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Division of Rehabilitation and Ageing

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Shirley Thomas

Associate Professor, Faculty of Medicine & Health Sciences

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Biography

Dr Shirley Thomas achieved her BSc in Psychology at the University of Nottingham, then stayed on to do her PhD immediately afterwards, looking at: "factors relating to emotional distress after stroke". She received a therapy research bursary from Stroke Association, for which she was based in the division of Rehabilitation & Ageing as a research fellow, and was a part-time research tutor at the same time for the Trent Doctorte in Clinical Psychology (DClinPsy), employed by the University of Lincoln. Shirley joined the Institute full time as a lecturer in Rehabilitation Psychology in January 2009.

Expertise Summary

Keywords:

Psychological aspects of stroke rehabilitation, patient mood assessment, aphasia, randomised controlled trial

Teaching Summary

Dr Shirley Thomas is the Course Director for the MSc in Rehabilitation Psychology.

She is module convenor for the following modules: Core Research Methods Forensic, Health and Clinical Research Methods, Clinical Skills and Theoretical Foundations of Rehabilitation.

She contributes to teaching on the modules Assessment of Cognitive Function, Stroke and Analytical Research Methods.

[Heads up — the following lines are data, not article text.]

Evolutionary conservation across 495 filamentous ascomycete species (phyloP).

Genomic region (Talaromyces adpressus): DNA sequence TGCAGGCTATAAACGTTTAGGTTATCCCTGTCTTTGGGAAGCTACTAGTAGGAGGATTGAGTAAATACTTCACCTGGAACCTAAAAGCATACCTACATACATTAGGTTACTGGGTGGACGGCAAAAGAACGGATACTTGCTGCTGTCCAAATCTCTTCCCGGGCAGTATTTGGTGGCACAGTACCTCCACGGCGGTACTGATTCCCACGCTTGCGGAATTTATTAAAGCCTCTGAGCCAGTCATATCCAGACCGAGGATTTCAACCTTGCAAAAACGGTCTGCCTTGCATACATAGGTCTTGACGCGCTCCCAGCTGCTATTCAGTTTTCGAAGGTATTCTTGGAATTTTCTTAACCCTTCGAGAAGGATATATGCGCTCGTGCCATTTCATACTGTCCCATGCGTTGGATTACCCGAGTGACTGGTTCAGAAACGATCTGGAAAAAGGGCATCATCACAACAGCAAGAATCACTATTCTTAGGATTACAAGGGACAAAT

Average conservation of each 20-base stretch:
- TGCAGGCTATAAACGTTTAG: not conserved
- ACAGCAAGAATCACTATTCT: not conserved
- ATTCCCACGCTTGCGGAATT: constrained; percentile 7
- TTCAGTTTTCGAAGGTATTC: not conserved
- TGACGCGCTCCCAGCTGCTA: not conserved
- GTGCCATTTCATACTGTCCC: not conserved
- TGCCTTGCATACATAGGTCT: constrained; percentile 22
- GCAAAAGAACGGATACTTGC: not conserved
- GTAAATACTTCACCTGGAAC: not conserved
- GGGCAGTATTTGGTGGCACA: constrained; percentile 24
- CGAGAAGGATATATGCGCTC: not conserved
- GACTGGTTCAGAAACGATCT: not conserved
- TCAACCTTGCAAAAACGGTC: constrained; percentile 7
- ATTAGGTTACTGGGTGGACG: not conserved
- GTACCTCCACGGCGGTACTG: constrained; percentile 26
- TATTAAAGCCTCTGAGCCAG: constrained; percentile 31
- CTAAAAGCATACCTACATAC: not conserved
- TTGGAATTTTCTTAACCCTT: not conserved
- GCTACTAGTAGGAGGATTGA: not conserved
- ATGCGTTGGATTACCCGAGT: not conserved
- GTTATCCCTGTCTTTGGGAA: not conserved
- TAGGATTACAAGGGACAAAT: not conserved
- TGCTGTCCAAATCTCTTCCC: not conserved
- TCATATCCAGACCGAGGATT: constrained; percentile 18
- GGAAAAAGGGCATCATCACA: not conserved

Shirley supervises MSc project students across areas of applied psychology.

She also supervises PhD students. Students thesis includes investigating how couples cope with breast cancer, communication between care home staff and residents with dementia, and depression after stroke

Research Summary

Dr Thomas' broad research interest in is the psychological aspects of physical illness and disability, in particular mood problems. She is interested in identifying what factors are related to people… read more

Recent Publications

Current Research

Dr Thomas' broad research interest in is the psychological aspects of physical illness and disability, in particular mood problems. She is interested in identifying what factors are related to people developing mood problems and the tools for assessing mood and evaluating psychological interventions for low mood. To date her research has been concerned with people who have suffered a stroke.

She is currently leading the CALM (Communication and Low Mood) study, which is a multicentre randomised controlled trial to evaluate behaviour therapy for treating low mood in people with aphasia after stroke. This is funded by the Stroke Association and involves evaluating psychological intervention for low mood called behaviour therapy . In particular this concerns stroke patients with aphasia, a communication problem. The study focuses on assessing and treating mood problems in this group. This is a unique study in terms of what it does and the people it works with, as most research into mood problems after stroke so far has excluded people with communication problems.

School of Medicine

University of Nottingham
Medical School
Nottingham, NG7 2UH

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